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Automakers prepare for disaster in Germany, Poland, Hungary, and Czechia over planned EU emission standards

Now planned for 2025, the new standard will effectively ban the sale of internal combustion engines, which could result in tens of thousands of jobs losses

editor: REMIX NEWS
author: Dénes Albert
via:

The European Union’s plan to bring forward the stricter Euro7 emission standard to 2025 means that car manufacturers in the EU will no longer be able to sell cars with internal combustion engines, which could leave countries like Poland, Hungary, Czechia, and Germany with tens of thousands in job losses and numerous plant closures.
According to German Sunday paper Bild am Sonntag , a committee of scientists from across Europe, the Advisory Group on Vehicle Emission Standards, has recommended the European Commission set much stricter standards, with nitrogen oxide (NOx) emissions of either 30 or even more drastic 10 milligrams per kilometer, compared with the current 60 milligrams for gasoline and 80 milligrams for diesel vehicles.
Bild also quoted the report recommending that “carbon monoxide should get reduced from 1,000 respectively 500 mg to 300 respectively 100 mg,” according to sources from Business Insider.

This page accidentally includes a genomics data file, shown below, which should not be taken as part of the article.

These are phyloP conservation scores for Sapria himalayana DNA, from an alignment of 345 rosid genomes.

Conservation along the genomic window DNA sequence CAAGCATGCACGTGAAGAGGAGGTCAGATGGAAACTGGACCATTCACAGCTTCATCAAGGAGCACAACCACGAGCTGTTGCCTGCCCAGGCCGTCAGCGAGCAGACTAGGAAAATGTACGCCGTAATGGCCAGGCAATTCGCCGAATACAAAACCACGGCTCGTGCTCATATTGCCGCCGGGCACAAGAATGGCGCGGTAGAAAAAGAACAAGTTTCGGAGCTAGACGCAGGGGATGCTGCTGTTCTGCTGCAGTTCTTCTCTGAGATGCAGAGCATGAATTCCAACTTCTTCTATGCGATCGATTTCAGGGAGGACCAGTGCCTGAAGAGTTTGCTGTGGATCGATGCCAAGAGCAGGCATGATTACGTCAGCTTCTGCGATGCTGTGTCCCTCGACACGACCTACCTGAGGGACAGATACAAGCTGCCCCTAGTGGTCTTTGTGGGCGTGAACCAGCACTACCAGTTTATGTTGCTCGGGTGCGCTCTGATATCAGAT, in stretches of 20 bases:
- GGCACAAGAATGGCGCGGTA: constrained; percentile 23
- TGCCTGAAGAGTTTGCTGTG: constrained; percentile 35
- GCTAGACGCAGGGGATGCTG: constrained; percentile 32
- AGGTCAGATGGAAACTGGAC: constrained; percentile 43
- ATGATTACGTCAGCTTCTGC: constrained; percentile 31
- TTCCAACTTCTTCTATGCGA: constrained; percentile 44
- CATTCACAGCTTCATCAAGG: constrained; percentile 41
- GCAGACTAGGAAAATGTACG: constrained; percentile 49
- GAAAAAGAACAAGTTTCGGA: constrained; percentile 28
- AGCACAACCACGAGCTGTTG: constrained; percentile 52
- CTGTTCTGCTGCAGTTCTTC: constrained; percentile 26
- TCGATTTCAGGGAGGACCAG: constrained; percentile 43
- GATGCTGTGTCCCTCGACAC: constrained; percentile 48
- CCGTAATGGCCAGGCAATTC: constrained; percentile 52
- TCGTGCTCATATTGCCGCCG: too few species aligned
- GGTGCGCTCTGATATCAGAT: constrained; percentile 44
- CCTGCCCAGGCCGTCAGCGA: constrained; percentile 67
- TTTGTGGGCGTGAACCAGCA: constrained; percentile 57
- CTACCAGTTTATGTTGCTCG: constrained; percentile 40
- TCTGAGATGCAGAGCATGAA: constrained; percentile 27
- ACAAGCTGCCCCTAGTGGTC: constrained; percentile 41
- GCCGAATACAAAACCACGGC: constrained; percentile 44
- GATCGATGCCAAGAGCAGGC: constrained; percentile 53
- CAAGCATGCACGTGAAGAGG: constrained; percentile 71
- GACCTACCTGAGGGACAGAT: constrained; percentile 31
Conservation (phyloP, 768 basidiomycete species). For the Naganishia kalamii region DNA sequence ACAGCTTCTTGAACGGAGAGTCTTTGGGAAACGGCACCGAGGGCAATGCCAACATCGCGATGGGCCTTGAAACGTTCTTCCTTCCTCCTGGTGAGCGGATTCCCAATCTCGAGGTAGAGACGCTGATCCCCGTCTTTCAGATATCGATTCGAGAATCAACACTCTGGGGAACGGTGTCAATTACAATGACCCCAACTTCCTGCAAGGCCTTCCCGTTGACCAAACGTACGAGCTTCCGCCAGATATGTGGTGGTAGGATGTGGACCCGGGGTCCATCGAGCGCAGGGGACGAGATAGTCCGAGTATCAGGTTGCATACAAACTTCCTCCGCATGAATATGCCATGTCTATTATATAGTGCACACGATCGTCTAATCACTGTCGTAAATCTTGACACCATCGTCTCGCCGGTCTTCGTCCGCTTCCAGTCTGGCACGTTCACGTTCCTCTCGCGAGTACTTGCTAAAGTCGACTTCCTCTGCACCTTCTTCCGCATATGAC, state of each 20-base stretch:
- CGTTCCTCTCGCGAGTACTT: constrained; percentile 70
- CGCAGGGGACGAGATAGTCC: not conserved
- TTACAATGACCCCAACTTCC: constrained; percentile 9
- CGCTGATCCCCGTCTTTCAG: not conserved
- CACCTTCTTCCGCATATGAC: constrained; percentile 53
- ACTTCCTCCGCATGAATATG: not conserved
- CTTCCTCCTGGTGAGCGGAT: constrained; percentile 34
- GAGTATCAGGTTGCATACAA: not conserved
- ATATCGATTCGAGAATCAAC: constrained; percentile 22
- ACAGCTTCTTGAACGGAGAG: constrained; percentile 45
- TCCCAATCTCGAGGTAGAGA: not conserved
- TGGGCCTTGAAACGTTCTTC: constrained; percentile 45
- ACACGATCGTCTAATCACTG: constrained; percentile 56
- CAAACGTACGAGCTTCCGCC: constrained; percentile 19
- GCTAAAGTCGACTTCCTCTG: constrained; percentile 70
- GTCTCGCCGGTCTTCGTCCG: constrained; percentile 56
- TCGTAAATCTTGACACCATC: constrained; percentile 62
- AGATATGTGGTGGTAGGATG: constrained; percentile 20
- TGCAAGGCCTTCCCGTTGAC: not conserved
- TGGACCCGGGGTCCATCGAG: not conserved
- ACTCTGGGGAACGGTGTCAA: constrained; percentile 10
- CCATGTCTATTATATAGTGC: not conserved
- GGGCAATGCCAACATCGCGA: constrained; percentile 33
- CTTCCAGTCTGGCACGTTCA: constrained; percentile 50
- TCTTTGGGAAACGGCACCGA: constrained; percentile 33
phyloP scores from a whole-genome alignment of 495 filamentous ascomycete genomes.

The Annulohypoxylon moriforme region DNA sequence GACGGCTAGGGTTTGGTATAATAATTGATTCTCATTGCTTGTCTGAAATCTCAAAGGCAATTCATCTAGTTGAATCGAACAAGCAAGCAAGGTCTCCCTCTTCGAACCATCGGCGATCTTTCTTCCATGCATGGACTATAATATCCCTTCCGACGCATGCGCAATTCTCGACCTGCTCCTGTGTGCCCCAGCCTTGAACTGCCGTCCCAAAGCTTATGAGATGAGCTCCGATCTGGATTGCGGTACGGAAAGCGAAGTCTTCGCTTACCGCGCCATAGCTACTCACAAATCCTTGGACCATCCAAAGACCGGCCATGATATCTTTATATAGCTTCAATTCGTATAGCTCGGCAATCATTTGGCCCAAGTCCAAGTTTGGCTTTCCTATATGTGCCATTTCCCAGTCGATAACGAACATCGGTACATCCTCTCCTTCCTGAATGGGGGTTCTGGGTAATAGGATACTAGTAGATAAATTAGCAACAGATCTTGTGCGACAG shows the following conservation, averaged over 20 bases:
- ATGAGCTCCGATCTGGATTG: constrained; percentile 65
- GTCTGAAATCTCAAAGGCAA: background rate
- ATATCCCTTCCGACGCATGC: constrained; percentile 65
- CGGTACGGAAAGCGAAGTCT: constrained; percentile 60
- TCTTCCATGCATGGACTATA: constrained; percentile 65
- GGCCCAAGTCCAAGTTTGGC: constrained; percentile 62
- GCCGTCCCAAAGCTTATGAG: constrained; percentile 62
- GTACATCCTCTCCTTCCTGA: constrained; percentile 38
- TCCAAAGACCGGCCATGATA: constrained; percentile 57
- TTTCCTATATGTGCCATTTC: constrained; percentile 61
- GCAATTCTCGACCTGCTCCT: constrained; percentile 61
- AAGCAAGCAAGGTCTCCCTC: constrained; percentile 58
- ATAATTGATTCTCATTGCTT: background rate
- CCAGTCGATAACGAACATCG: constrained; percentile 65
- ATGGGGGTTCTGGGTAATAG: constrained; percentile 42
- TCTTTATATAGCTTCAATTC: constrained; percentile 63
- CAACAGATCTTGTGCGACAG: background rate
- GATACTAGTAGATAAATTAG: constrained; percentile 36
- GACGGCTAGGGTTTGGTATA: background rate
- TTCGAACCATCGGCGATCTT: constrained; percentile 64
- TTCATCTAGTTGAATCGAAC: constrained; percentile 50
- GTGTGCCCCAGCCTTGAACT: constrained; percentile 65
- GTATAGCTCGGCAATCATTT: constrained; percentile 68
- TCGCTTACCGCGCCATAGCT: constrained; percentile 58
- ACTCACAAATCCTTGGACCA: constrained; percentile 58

While the new rules did not say so, they will amount to the effective ban of internal combustion engines, still the overwhelming majority of the European output.
This will mean that all European car manufacturers will either have to close down their internal combustion engine plants — the Volkswagen group’s largest plant is in Hungary — or pour a lot of money into investments to meet the new standards. The only clear beneficiary of the proposed new rules is Tesla, which by 2025 will be capable of producing millions of vehicles per year.
Hildegard Müller, president of the German Association of the Automotive Industry (VDA), told Bild am Sonntag that the new emission standards would also require cars to stay within the limits even going uphill or in congested urban traffic, which is practically impossible with current internal combustion engines.
With the planned new norm, which Commission President Ursula von der Leyen earlier wanted to adopt as soon as 2021, the new limits should be as low as the current margin of error.
“The European Commission is indirectly displacing internal combustion engines by hiding behind technical rules. It would be more honest to openly state that it is forbidden to produce petrol or diesel cars in Europe. The only question that can be asked is whether there are suitable alternatives,” Müller said.
While the new regulations will also be bad news for Central European countries which have gained significant car manufacturing and supplier capacities in recent decades — Poland, Hungary, Czechia and Romania — the German car industry is the most vulnerable.
The production of modern internal combustion cars is one of the few value chains that are still entirely in Germany. Many regions, such as Bavaria, Baden-Württemberg, the Saarland, Saxony, or North Rhine-Westphalia, stand to lose tens of thousands of highly qualified jobs.
Title image: Audi Rs3 models roll off the production line in Győr, northwestern Hungary. (source: audi.hu)